'overclocking' a lawn mower
Not quite your usual 'EV' but I am trying to soup up my battery powered lawn mower. The long and short of it, can I run 36V or 48V through my 24V lawn mower with any reliability / safety?
I have done a bit of reading on the issues with excess heat dissipation and potential 'runaway conditions' but I still don't really understand when it is feasible to put more volts into a DC motor.
I believe the motor with no load (but a blade) spins at around 3200RPM. I'm curious to see if I can't increase that a bit. The other thing is, how would this affect the battery performance? I am using 12V 20ah SLA batteries, connected in series for the required voltage.
Hope this is not too much of a 'newbie' post... but ya know, I'm a newbie!
Your question has got me thinking. What would I like to tweak on my lawn mower? By increasing the top RPM I would start to worry about the physical mechanisms like the bearings not standing up to the extra stress. And what would this buy? A cleaner cut? Maybe. I think I'd rather up the amps to get more torque and keep the motor from bogging so much. This might lead to heat problems, though.
Is this by any chance a Black & Decker mower? Cause I have that same one :P.
I ripped out the motor, batteries, and charger, anyway.
The motor looks pretty hefty, but it's very rusty. I'd have to clean it off. Should be interesting on 36V or so though.
Chas: You can't really increase the amperage on a lawnmower. The batteries just run straight through a high-amperage switch to the motor. You can only up the voltage.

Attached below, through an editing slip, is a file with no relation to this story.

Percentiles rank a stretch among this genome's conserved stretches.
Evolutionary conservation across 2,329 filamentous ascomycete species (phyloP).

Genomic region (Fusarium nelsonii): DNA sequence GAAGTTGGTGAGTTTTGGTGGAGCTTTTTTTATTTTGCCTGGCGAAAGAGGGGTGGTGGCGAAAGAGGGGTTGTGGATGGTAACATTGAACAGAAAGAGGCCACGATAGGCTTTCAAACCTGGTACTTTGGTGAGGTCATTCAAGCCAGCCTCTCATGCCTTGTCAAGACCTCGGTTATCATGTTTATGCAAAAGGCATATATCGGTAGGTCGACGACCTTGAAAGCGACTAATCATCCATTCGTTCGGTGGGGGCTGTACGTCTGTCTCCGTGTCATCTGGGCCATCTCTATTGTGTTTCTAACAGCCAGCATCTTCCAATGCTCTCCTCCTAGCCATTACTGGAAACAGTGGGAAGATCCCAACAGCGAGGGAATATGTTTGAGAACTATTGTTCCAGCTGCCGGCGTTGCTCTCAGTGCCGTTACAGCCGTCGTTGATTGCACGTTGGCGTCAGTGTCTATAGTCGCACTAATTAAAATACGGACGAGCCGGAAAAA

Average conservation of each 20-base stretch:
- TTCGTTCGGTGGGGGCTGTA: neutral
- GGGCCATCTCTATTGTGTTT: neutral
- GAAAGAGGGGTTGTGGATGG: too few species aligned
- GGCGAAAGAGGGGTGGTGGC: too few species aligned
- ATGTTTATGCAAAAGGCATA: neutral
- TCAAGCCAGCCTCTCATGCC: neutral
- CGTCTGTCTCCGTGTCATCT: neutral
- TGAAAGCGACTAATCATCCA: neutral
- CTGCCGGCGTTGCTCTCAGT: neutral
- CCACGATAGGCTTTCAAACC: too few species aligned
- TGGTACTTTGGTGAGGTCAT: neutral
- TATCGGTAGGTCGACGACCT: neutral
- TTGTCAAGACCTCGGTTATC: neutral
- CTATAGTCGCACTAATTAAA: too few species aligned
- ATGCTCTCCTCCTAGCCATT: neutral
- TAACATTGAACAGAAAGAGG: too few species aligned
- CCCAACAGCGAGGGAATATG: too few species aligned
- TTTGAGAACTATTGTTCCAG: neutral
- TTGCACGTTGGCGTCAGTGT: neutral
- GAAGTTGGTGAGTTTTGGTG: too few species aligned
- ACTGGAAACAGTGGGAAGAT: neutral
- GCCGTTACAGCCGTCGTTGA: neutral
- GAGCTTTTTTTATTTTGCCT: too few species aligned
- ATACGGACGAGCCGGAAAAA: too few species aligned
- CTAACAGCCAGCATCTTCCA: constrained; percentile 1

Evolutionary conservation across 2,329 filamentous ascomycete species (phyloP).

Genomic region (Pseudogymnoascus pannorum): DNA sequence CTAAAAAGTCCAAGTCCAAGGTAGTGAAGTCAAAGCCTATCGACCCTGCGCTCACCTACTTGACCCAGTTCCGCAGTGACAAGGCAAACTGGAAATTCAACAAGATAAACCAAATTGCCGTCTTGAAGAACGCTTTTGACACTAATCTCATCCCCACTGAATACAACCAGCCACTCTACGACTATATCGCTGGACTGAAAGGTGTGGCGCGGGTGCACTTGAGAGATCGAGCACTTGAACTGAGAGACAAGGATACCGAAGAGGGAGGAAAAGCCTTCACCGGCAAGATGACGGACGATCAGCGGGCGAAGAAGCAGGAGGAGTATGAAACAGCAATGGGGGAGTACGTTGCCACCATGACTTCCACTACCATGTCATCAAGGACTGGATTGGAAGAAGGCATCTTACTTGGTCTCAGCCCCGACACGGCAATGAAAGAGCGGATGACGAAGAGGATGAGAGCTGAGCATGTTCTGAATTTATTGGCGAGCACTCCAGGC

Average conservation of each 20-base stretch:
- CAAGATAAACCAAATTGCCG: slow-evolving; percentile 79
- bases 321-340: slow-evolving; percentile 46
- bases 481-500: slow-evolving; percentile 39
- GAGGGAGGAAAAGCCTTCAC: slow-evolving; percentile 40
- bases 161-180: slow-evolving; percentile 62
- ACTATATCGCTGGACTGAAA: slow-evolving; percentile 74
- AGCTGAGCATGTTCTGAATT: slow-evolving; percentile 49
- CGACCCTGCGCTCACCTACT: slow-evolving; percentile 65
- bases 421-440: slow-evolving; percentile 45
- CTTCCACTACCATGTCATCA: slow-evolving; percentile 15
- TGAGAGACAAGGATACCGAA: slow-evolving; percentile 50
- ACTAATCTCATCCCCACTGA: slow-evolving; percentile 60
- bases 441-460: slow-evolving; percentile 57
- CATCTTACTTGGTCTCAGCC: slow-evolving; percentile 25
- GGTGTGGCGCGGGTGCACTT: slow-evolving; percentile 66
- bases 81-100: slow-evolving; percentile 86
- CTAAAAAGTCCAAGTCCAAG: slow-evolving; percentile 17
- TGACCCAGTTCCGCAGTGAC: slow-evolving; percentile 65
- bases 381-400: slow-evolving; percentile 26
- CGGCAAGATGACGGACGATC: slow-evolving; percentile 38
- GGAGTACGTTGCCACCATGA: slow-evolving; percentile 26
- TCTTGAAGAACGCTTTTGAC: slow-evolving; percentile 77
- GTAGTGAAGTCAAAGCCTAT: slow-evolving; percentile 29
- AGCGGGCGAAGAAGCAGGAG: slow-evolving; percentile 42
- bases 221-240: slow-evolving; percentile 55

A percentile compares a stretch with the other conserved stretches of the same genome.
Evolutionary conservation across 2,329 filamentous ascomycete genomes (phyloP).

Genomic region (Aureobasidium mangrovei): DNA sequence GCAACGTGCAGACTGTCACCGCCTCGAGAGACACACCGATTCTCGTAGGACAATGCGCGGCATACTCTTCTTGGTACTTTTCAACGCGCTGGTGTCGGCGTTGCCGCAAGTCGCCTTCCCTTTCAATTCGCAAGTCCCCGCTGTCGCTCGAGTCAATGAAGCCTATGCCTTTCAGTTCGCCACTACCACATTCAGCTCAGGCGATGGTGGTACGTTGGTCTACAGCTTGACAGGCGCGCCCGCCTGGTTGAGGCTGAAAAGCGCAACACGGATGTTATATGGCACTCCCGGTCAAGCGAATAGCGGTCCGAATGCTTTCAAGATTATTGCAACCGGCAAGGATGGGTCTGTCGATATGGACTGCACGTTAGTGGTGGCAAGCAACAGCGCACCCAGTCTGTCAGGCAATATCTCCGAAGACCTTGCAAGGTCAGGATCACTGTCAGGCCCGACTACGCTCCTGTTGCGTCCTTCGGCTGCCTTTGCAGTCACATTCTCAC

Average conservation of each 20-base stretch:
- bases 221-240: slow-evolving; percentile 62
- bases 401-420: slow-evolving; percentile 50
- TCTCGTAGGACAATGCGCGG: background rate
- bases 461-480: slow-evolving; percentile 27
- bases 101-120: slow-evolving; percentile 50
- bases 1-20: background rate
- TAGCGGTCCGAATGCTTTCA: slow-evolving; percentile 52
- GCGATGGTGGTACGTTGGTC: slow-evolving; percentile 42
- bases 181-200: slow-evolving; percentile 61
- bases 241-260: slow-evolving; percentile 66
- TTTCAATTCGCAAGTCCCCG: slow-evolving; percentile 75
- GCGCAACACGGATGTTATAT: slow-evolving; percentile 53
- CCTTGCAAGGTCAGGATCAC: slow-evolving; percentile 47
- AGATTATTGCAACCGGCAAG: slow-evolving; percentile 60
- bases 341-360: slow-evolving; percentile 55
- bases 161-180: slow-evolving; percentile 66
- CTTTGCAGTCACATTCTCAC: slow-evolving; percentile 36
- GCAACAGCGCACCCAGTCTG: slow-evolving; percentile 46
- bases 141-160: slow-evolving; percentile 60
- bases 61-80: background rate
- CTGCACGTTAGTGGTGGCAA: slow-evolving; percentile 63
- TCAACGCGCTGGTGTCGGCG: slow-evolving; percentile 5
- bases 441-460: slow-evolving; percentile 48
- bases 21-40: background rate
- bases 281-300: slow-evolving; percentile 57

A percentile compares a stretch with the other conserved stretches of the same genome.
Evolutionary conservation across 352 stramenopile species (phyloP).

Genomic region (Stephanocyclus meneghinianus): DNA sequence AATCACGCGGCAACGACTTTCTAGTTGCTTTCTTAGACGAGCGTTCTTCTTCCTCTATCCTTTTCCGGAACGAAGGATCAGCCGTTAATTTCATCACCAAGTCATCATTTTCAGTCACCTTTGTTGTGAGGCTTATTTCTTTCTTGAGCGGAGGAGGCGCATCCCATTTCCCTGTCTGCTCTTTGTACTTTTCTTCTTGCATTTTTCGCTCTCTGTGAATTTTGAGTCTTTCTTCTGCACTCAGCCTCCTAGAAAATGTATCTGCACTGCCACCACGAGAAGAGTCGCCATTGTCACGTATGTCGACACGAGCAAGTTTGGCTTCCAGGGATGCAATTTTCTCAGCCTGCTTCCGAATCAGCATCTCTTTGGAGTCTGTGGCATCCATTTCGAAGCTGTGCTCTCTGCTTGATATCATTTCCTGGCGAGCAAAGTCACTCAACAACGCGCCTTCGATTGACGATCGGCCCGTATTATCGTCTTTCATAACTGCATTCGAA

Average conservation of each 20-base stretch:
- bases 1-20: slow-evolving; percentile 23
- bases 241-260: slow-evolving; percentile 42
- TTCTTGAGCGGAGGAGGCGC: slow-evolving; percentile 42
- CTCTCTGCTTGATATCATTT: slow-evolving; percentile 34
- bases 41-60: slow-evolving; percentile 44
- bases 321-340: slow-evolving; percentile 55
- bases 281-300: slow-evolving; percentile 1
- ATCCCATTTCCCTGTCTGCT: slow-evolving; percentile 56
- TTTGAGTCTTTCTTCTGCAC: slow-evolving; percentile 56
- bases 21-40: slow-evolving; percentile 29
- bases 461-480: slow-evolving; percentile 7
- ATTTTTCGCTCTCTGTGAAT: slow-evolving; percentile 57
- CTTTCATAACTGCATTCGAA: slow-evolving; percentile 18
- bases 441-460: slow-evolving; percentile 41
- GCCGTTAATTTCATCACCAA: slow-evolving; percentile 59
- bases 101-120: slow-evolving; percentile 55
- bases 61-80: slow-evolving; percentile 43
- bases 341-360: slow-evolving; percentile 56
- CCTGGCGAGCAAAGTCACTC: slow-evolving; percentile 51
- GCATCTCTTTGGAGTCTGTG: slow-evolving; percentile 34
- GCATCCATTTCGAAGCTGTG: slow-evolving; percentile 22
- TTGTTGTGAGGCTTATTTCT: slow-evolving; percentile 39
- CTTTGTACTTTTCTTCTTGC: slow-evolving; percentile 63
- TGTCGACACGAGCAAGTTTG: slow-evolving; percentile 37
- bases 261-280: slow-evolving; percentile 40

Hmm, generally motors can be run at higher power levels than their spec'd ratings. But you do of course run the risk of melting something or otherwise damaging the motor and you also have to consider the whole system such as the bearings DaveW mentioned. Controllers on the other hand are more difficult to run higher than their spec'd rating.
Increasing the voltage can and most likely will increase the current that will flow. Really, the advantage one would get from increasing the voltage is the effect of increased current flow in a direct drive system like this.
As always, do at your own risk because there's potential to fry something. But, that's what makes it so interesting.
The other thing is, how would this affect the battery performance? I am using 12V 20ah SLA batteries, connected in series for the required voltage.
Increasing the voltage to increase the current will reduce run time. I'd recommend trying it at 36v first, and checking how much the motor heats up.
The main risk would be blades saying "bye-bye" to the mower and whizzing through your yard.
Not much fun.
Yeah, I know. That's why I never actually tried it. The thought of a 1/2lb sharpened bullet flying across the yard was enough to discourage this.
Plus, after I replaced the old batteries with new ones and sharpened the blade, I don't really thin increasing the voltage would actually help enough to be noticeable.
Here is my take -
1. The more RPM you can generate at the blades the faster you can cut the grass. This is what they have done with the new zero turn radius mowers on the market today. They spin the blades faster so you can cut faster.
2. Adding voltage will also increase runtime NOT decrease!
24-volts @ 20 AH = 480 Watt Hours
36-volts @ 20 AH = 720 Watt Hours
More watt hours means more run time. When I modified my Merida from 24 to 36 volts the runtime or distance I could travel increased as well as the speed of the bike.
3. Heat in the motor and wires could be a problem. I know the Merida motor did run warmer @ 36-volts but what really got hot was the wires. I had to replace them with larger wires. I used 8 gage.
Grandpa Chas S.